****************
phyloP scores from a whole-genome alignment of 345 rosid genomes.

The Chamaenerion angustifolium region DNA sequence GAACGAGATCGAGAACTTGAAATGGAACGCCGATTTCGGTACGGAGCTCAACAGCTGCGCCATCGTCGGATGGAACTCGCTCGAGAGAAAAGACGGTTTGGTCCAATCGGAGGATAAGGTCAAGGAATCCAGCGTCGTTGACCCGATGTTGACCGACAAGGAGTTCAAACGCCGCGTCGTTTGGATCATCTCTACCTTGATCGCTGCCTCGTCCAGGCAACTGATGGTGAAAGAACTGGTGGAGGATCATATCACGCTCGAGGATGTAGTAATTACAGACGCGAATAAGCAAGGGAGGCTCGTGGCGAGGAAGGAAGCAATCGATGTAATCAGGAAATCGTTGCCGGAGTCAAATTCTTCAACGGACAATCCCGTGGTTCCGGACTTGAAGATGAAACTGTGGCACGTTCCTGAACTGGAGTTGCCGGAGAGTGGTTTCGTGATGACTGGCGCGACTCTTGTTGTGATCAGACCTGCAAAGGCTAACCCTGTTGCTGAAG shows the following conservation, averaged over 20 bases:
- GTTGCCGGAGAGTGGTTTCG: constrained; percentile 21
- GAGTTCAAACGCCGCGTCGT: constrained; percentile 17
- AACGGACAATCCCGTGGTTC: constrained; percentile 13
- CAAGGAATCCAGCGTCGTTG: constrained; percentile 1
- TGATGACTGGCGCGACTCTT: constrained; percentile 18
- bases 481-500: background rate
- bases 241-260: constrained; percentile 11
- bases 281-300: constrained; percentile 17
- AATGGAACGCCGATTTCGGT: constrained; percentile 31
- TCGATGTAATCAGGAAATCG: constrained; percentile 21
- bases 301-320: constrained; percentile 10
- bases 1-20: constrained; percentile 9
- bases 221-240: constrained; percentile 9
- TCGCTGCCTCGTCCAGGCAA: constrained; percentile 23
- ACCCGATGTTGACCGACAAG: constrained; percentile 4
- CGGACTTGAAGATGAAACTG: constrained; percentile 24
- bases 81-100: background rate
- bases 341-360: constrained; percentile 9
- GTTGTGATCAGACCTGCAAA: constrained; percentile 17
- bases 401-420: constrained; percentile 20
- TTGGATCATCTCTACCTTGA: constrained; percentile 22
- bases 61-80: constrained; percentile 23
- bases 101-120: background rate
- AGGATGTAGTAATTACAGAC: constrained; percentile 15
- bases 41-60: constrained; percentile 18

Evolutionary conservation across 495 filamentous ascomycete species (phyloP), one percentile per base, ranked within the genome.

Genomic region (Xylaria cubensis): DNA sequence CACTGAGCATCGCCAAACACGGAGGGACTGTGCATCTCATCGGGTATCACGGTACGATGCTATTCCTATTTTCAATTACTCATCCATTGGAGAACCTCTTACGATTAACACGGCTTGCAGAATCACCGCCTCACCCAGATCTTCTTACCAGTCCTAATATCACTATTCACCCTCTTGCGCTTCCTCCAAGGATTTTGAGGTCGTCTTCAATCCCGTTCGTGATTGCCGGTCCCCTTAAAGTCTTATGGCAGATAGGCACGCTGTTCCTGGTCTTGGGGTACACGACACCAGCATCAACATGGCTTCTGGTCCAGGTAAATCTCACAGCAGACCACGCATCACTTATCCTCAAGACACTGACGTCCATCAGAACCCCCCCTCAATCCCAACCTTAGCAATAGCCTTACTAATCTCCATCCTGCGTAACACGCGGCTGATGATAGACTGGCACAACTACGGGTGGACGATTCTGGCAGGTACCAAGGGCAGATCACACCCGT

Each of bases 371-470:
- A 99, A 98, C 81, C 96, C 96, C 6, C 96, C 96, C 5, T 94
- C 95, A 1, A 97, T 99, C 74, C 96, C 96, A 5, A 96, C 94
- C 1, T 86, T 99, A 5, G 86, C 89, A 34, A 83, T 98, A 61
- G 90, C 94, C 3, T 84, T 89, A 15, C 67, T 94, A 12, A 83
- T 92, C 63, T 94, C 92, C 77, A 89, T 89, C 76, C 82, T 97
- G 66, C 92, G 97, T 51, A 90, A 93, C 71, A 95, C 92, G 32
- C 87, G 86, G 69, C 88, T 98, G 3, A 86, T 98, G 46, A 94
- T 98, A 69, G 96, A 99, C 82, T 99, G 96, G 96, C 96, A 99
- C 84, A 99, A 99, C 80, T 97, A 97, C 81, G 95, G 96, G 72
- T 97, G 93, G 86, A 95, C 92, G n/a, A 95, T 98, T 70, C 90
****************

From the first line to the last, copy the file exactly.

phyloP scores from a whole-genome alignment of 345 rosid genomes.

The Chamaenerion angustifolium region DNA sequence GAACGAGATCGAGAACTTGAAATGGAACGCCGATTTCGGTACGGAGCTCAACAGCTGCGCCATCGTCGGATGGAACTCGCTCGAGAGAAAAGACGGTTTGGTCCAATCGGAGGATAAGGTCAAGGAATCCAGCGTCGTTGACCCGATGTTGACCGACAAGGAGTTCAAACGCCGCGTCGTTTGGATCATCTCTACCTTGATCGCTGCCTCGTCCAGGCAACTGATGGTGAAAGAACTGGTGGAGGATCATATCACGCTCGAGGATGTAGTAATTACAGACGCGAATAAGCAAGGGAGGCTCGTGGCGAGGAAGGAAGCAATCGATGTAATCAGGAAATCGTTGCCGGAGTCAAATTCTTCAACGGACAATCCCGTGGTTCCGGACTTGAAGATGAAACTGTGGCACGTTCCTGAACTGGAGTTGCCGGAGAGTGGTTTCGTGATGACTGGCGCGACTCTTGTTGTGATCAGACCTGCAAAGGCTAACCCTGTTGCTGAAG shows the following conservation, averaged over 20 bases:
- GTTGCCGGAGAGTGGTTTCG: constrained; percentile 21
- GAGTTCAAACGCCGCGTCGT: constrained; percentile 17
- AACGGACAATCCCGTGGTTC: constrained; percentile 13
- CAAGGAATCCAGCGTCGTTG: constrained; percentile 1
- TGATGACTGGCGCGACTCTT: constrained; percentile 18
- bases 481-500: background rate
- bases 241-260: constrained; percentile 11
- bases 281-300: constrained; percentile 17
- AATGGAACGCCGATTTCGGT: constrained; percentile 31
- TCGATGTAATCAGGAAATCG: constrained; percentile 21
- bases 301-320: constrained; percentile 10
- bases 1-20: constrained; percentile 9
- bases 221-240: constrained; percentile 9
- TCGCTGCCTCGTCCAGGCAA: constrained; percentile 23
- ACCCGATGTTGACCGACAAG: constrained; percentile 4
- CGGACTTGAAGATGAAACTG: constrained; percentile 24
- bases 81-100: background rate
- bases 341-360: constrained; percentile 9
- GTTGTGATCAGACCTGCAAA: constrained; percentile 17
- bases 401-420: constrained; percentile 20
- TTGGATCATCTCTACCTTGA: constrained; percentile 22
- bases 61-80: constrained; percentile 23
- bases 101-120: background rate
- AGGATGTAGTAATTACAGAC: constrained; percentile 15
- bases 41-60: constrained; percentile 18

Evolutionary conservation across 495 filamentous ascomycete species (phyloP), one percentile per base, ranked within the genome.

Genomic region (Xylaria cubensis): DNA sequence CACTGAGCATCGCCAAACACGGAGGGACTGTGCATCTCATCGGGTATCACGGTACGATGCTATTCCTATTTTCAATTACTCATCCATTGGAGAACCTCTTACGATTAACACGGCTTGCAGAATCACCGCCTCACCCAGATCTTCTTACCAGTCCTAATATCACTATTCACCCTCTTGCGCTTCCTCCAAGGATTTTGAGGTCGTCTTCAATCCCGTTCGTGATTGCCGGTCCCCTTAAAGTCTTATGGCAGATAGGCACGCTGTTCCTGGTCTTGGGGTACACGACACCAGCATCAACATGGCTTCTGGTCCAGGTAAATCTCACAGCAGACCACGCATCACTTATCCTCAAGACACTGACGTCCATCAGAACCCCCCCTCAATCCCAACCTTAGCAATAGCCTTACTAATCTCCATCCTGCGTAACACGCGGCTGATGATAGACTGGCACAACTACGGGTGGACGATTCTGGCAGGTACCAAGGGCAGATCACACCCGT

Each of bases 371-470:
- A 99, A 98, C 81, C 96, C 96, C 6, C 96, C 96, C 5, T 94
- C 95, A 1, A 97, T 99, C 74, C 96, C 96, A 5, A 96, C 94
- C 1, T 86, T 99, A 5, G 86, C 89, A 34, A 83, T 98, A 61
- G 90, C 94, C 3, T 84, T 89, A 15, C 67, T 94, A 12, A 83
- T 92, C 63, T 94, C 92, C 77, A 89, T 89, C 76, C 82, T 97
- G 66, C 92, G 97, T 51, A 90, A 93, C 71, A 95, C 92, G 32
- C 87, G 86, G 69, C 88, T 98, G 3, A 86, T 98, G 46, A 94
- T 98, A 69, G 96, A 99, C 82, T 99, G 96, G 96, C 96, A 99
- C 84, A 99, A 99, C 80, T 97, A 97, C 81, G 95, G 96, G 72
- T 97, G 93, G 86, A 95, C 92, G n/a, A 95, T 98, T 70, C 90